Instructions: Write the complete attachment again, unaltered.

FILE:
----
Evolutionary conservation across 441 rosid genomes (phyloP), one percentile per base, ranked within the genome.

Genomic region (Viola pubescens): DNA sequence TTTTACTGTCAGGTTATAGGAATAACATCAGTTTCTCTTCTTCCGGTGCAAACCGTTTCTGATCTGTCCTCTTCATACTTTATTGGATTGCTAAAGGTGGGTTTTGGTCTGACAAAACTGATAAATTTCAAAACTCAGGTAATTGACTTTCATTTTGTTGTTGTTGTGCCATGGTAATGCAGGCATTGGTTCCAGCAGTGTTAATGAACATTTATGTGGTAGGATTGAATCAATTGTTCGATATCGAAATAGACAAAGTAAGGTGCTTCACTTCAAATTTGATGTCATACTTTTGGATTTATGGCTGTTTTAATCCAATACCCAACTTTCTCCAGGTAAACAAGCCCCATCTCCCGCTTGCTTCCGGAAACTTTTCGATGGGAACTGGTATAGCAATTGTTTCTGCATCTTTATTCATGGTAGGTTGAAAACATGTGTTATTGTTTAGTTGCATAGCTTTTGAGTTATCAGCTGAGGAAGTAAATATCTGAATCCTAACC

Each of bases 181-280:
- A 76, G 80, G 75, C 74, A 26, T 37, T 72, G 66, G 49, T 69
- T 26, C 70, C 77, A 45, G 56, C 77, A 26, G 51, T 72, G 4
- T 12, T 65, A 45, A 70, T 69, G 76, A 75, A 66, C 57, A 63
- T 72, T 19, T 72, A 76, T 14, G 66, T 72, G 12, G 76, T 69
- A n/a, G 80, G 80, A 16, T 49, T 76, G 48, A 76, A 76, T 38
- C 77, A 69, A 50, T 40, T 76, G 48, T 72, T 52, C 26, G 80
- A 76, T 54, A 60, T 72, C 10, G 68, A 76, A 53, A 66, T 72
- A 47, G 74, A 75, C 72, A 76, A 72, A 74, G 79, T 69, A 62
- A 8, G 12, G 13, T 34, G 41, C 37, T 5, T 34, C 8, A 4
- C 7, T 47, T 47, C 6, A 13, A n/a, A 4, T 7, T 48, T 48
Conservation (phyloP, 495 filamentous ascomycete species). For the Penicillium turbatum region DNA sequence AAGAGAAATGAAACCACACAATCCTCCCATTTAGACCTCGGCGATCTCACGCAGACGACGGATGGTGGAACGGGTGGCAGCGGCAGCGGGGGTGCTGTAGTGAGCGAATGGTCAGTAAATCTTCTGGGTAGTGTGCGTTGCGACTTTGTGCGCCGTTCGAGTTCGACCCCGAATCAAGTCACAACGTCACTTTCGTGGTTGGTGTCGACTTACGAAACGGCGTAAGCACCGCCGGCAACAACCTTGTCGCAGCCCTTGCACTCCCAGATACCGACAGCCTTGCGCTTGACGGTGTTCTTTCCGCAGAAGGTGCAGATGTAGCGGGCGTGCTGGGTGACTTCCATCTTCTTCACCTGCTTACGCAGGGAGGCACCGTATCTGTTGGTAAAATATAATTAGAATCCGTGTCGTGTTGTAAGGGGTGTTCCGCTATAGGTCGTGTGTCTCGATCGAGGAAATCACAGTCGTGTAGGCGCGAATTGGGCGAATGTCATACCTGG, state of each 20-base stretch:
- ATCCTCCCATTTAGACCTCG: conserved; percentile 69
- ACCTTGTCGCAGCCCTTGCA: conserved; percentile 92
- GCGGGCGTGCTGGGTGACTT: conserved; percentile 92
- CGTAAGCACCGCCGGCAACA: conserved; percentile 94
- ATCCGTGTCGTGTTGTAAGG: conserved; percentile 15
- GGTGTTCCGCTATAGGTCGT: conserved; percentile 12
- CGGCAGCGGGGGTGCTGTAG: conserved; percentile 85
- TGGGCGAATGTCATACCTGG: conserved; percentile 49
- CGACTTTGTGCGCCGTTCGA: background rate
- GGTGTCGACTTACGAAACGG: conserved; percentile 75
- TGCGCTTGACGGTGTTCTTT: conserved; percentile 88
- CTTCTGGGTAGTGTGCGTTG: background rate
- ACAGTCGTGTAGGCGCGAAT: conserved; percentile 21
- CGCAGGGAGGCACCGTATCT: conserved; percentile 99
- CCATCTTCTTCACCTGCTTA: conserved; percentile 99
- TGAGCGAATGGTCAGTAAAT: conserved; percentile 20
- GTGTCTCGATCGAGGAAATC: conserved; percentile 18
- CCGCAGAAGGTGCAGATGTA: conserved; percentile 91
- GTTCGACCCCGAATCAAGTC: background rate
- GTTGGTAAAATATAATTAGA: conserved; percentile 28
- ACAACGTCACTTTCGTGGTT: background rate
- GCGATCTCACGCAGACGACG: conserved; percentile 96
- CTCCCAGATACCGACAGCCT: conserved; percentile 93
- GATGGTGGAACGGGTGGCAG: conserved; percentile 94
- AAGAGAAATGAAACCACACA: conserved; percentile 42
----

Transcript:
Evolutionary conservation across 441 rosid genomes (phyloP), one percentile per base, ranked within the genome.

Genomic region (Viola pubescens): DNA sequence TTTTACTGTCAGGTTATAGGAATAACATCAGTTTCTCTTCTTCCGGTGCAAACCGTTTCTGATCTGTCCTCTTCATACTTTATTGGATTGCTAAAGGTGGGTTTTGGTCTGACAAAACTGATAAATTTCAAAACTCAGGTAATTGACTTTCATTTTGTTGTTGTTGTGCCATGGTAATGCAGGCATTGGTTCCAGCAGTGTTAATGAACATTTATGTGGTAGGATTGAATCAATTGTTCGATATCGAAATAGACAAAGTAAGGTGCTTCACTTCAAATTTGATGTCATACTTTTGGATTTATGGCTGTTTTAATCCAATACCCAACTTTCTCCAGGTAAACAAGCCCCATCTCCCGCTTGCTTCCGGAAACTTTTCGATGGGAACTGGTATAGCAATTGTTTCTGCATCTTTATTCATGGTAGGTTGAAAACATGTGTTATTGTTTAGTTGCATAGCTTTTGAGTTATCAGCTGAGGAAGTAAATATCTGAATCCTAACC

Each of bases 181-280:
- A 76, G 80, G 75, C 74, A 26, T 37, T 72, G 66, G 49, T 69
- T 26, C 70, C 77, A 45, G 56, C 77, A 26, G 51, T 72, G 4
- T 12, T 65, A 45, A 70, T 69, G 76, A 75, A 66, C 57, A 63
- T 72, T 19, T 72, A 76, T 14, G 66, T 72, G 12, G 76, T 69
- A n/a, G 80, G 80, A 16, T 49, T 76, G 48, A 76, A 76, T 38
- C 77, A 69, A 50, T 40, T 76, G 48, T 72, T 52, C 26, G 80
- A 76, T 54, A 60, T 72, C 10, G 68, A 76, A 53, A 66, T 72
- A 47, G 74, A 75, C 72, A 76, A 72, A 74, G 79, T 69, A 62
- A 8, G 12, G 13, T 34, G 41, C 37, T 5, T 34, C 8, A 4
- C 7, T 47, T 47, C 6, A 13, A n/a, A 4, T 7, T 48, T 48
Conservation (phyloP, 495 filamentous ascomycete species). For the Penicillium turbatum region DNA sequence AAGAGAAATGAAACCACACAATCCTCCCATTTAGACCTCGGCGATCTCACGCAGACGACGGATGGTGGAACGGGTGGCAGCGGCAGCGGGGGTGCTGTAGTGAGCGAATGGTCAGTAAATCTTCTGGGTAGTGTGCGTTGCGACTTTGTGCGCCGTTCGAGTTCGACCCCGAATCAAGTCACAACGTCACTTTCGTGGTTGGTGTCGACTTACGAAACGGCGTAAGCACCGCCGGCAACAACCTTGTCGCAGCCCTTGCACTCCCAGATACCGACAGCCTTGCGCTTGACGGTGTTCTTTCCGCAGAAGGTGCAGATGTAGCGGGCGTGCTGGGTGACTTCCATCTTCTTCACCTGCTTACGCAGGGAGGCACCGTATCTGTTGGTAAAATATAATTAGAATCCGTGTCGTGTTGTAAGGGGTGTTCCGCTATAGGTCGTGTGTCTCGATCGAGGAAATCACAGTCGTGTAGGCGCGAATTGGGCGAATGTCATACCTGG, state of each 20-base stretch:
- ATCCTCCCATTTAGACCTCG: conserved; percentile 69
- ACCTTGTCGCAGCCCTTGCA: conserved; percentile 92
- GCGGGCGTGCTGGGTGACTT: conserved; percentile 92
- CGTAAGCACCGCCGGCAACA: conserved; percentile 94
- ATCCGTGTCGTGTTGTAAGG: conserved; percentile 15
- GGTGTTCCGCTATAGGTCGT: conserved; percentile 12
- CGGCAGCGGGGGTGCTGTAG: conserved; percentile 85
- TGGGCGAATGTCATACCTGG: conserved; percentile 49
- CGACTTTGTGCGCCGTTCGA: background rate
- GGTGTCGACTTACGAAACGG: conserved; percentile 75
- TGCGCTTGACGGTGTTCTTT: conserved; percentile 88
- CTTCTGGGTAGTGTGCGTTG: background rate
- ACAGTCGTGTAGGCGCGAAT: conserved; percentile 21
- CGCAGGGAGGCACCGTATCT: conserved; percentile 99
- CCATCTTCTTCACCTGCTTA: conserved; percentile 99
- TGAGCGAATGGTCAGTAAAT: conserved; percentile 20
- GTGTCTCGATCGAGGAAATC: conserved; percentile 18
- CCGCAGAAGGTGCAGATGTA: conserved; percentile 91
- GTTCGACCCCGAATCAAGTC: background rate
- GTTGGTAAAATATAATTAGA: conserved; percentile 28
- ACAACGTCACTTTCGTGGTT: background rate
- GCGATCTCACGCAGACGACG: conserved; percentile 96
- CTCCCAGATACCGACAGCCT: conserved; percentile 93
- GATGGTGGAACGGGTGGCAG: conserved; percentile 94
- AAGAGAAATGAAACCACACA: conserved; percentile 42